Starting on January 1st 2010, any US fossil fuel and industrial GHG suppliers, motor vehicle and engine manufacturers and other facilities that emit 25,000 metric tons or more of CO2 equivalent per year, will be required to report their emissions data to the Environmental Protection Agency. According to the EPA this will cover approximately 85 percent of the United States’ GHG emissions and apply to roughly 10,000 facilities.
These new rules lay the groundwork for regulating emissions, providing the basis of a monitoring system that should be in place by the time – if such a time arrives – that greenhouse gas emissions are to be regulated.
As Administrator Lisa Jackson, who signed the rules on Sep 22, stated – “The American public, and industry itself, will finally gain critically important knowledge and with this information we can determine how best to reduce those emissions.”
While opposed by many business, claiming that the reporting requirement is a first step toward burdensome and needless government regulation, others have welcomed this move.
Even the United States Chamber of Commerce seems to be on board with the new rules – “We have always supported transparency and do not oppose the reporting requirement,” said Bill Kovacs, senior vice president for environment, technology and regulatory affairs.
This is somewhat surprising as the Chamber of Commerce stance has so far been very much in opposition to any action, legislative or otherwise, on climate change. Throughout the past months the Chamber has sided themselves with climate change deniers by repeatedly attacking the EPA’s use of climate science, and it was the same Bill Kovacs who said in August that the EPA doesn’t “have the science to support the endangerment finding,” when the Chamber recently demanded a “Scopes Monkey Trial” for climate change science. A call they have later retracted after receiving too much heat.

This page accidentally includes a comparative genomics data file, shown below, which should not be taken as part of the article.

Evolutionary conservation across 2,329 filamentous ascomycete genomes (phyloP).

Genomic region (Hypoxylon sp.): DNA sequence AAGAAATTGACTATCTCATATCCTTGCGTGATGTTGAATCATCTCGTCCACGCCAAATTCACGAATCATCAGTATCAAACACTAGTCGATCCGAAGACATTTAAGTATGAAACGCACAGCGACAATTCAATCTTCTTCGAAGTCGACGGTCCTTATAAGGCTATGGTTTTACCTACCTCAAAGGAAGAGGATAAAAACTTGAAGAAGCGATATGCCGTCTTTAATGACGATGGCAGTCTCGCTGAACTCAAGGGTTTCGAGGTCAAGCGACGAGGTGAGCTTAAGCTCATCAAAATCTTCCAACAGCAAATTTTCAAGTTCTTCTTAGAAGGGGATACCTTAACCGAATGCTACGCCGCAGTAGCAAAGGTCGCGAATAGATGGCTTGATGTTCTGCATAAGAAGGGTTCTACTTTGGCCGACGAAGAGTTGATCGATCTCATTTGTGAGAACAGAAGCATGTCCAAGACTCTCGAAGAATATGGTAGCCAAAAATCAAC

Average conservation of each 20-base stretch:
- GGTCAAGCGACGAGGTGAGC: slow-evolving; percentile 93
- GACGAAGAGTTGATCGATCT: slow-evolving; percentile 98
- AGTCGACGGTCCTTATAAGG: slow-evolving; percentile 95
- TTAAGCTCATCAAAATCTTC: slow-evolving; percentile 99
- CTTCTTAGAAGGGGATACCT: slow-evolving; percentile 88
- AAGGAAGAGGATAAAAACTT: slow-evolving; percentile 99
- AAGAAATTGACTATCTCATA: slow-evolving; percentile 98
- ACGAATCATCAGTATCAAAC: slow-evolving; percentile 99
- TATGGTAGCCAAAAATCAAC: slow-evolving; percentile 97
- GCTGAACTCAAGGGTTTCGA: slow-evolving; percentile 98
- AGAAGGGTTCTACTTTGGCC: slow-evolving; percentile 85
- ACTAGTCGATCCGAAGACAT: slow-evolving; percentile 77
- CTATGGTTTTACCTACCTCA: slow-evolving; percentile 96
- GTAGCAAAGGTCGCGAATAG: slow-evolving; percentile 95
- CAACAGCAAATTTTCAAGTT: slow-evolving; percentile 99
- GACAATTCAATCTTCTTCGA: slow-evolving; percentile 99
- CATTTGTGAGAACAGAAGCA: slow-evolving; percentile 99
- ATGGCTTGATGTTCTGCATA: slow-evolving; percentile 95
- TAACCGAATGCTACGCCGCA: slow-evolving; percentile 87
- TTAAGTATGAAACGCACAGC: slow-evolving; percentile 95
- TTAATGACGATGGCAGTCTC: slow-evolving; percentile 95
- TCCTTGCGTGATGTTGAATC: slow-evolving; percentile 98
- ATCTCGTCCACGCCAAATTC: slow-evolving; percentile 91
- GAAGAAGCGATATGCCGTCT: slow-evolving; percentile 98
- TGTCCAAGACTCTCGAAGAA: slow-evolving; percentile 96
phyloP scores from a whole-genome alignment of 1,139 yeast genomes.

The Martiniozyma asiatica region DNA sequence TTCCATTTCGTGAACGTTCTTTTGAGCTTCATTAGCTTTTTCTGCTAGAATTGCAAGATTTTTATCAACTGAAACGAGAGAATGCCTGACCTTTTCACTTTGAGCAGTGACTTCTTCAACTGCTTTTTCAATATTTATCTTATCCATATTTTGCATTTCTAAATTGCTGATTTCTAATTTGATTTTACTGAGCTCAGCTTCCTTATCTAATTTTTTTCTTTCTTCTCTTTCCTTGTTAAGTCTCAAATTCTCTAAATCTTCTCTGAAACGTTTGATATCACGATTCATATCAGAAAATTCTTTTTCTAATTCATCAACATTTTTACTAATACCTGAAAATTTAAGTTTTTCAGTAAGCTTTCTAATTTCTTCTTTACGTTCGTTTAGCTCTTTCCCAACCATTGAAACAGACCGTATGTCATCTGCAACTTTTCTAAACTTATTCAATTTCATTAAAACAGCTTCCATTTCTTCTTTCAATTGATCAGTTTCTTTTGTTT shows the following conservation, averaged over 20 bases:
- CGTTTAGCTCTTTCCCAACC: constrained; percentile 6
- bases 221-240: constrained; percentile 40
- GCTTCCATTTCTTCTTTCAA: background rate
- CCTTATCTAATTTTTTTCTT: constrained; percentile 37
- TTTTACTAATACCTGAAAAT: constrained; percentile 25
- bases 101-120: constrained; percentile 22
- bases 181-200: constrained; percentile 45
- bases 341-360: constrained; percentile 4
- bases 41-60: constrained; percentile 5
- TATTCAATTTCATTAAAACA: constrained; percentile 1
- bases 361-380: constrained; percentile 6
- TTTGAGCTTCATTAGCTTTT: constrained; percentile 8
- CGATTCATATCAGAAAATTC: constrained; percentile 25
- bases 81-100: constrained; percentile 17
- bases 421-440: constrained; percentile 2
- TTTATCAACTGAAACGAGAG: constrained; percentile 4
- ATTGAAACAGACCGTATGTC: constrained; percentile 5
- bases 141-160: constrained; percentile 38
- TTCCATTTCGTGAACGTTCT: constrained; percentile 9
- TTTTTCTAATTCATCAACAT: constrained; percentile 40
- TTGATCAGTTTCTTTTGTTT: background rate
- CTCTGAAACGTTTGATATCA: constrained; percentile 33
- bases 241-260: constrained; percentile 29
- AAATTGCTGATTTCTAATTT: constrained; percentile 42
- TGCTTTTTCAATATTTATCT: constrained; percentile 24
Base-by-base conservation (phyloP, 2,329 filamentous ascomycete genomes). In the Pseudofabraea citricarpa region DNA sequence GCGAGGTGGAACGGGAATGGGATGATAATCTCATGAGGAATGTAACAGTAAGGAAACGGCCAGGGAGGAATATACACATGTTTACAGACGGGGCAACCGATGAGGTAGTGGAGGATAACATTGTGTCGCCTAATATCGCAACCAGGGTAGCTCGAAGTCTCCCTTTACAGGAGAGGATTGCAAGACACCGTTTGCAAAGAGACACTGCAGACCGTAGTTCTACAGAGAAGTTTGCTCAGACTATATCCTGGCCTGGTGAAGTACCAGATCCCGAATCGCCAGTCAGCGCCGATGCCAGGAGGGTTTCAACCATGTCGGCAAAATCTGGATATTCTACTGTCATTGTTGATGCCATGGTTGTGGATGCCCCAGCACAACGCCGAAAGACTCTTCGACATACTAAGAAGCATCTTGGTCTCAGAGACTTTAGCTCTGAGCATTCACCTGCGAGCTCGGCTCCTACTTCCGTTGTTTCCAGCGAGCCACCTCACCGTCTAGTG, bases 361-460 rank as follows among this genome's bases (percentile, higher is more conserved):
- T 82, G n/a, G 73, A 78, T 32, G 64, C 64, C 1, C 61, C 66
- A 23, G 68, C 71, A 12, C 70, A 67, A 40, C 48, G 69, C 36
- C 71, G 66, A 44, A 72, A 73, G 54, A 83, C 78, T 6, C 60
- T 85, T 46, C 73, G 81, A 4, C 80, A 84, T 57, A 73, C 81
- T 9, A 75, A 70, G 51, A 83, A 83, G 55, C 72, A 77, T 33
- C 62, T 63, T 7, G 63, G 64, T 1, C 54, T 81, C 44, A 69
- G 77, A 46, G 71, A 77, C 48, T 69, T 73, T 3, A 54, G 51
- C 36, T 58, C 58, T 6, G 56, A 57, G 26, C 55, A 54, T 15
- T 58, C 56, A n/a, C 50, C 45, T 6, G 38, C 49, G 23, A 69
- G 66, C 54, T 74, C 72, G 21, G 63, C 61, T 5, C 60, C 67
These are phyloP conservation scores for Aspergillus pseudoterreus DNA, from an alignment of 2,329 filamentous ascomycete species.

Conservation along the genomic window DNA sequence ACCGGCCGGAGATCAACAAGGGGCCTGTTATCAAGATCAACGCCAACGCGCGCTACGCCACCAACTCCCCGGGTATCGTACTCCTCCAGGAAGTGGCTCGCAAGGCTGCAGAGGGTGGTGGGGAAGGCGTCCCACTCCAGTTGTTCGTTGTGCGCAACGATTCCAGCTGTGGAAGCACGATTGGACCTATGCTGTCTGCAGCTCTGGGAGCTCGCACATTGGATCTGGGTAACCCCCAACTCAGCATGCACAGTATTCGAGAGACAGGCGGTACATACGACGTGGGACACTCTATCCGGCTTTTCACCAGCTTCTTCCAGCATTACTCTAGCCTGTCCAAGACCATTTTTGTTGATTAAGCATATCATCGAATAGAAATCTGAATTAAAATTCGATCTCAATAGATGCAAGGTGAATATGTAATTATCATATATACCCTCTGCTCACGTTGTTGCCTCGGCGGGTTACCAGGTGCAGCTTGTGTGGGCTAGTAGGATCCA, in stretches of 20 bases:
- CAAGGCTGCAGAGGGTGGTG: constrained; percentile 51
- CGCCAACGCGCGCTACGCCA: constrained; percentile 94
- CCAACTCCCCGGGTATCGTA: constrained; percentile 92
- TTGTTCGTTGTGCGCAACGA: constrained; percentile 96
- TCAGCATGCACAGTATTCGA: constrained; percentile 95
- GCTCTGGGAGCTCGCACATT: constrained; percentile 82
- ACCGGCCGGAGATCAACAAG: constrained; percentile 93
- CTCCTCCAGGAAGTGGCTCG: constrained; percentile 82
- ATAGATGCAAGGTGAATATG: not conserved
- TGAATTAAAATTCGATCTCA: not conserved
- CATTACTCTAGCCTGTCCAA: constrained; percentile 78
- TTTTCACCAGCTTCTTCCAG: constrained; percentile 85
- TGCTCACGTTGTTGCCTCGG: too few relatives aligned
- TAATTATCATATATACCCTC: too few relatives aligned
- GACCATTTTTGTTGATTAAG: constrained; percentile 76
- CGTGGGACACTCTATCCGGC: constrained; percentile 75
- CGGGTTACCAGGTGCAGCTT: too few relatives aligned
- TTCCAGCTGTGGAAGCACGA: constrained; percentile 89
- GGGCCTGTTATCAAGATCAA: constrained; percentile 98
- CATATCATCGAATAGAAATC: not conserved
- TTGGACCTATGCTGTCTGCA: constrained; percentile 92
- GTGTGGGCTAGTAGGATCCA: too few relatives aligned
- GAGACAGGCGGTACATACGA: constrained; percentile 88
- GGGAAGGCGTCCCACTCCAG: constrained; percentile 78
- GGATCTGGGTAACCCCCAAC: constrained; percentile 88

The Chamber’s continual opposition to climate legislation has recently resulted in several utilities – including the major Californian utility Pacific Gas and Electric – withdrawing their membership (mirroring similar desertions in other industry groups). Others, such as Nike and Johnson & Johnson, have also expressed their dissatisfaction over the Chamber’s approach, saying it does not represent the full spectrum of members’ views. I wonder if the support, or at least non-opposition, to the EPA’s new reporting rules is an attempt to soften the Chamber of Commerce’s position before more companies quite it.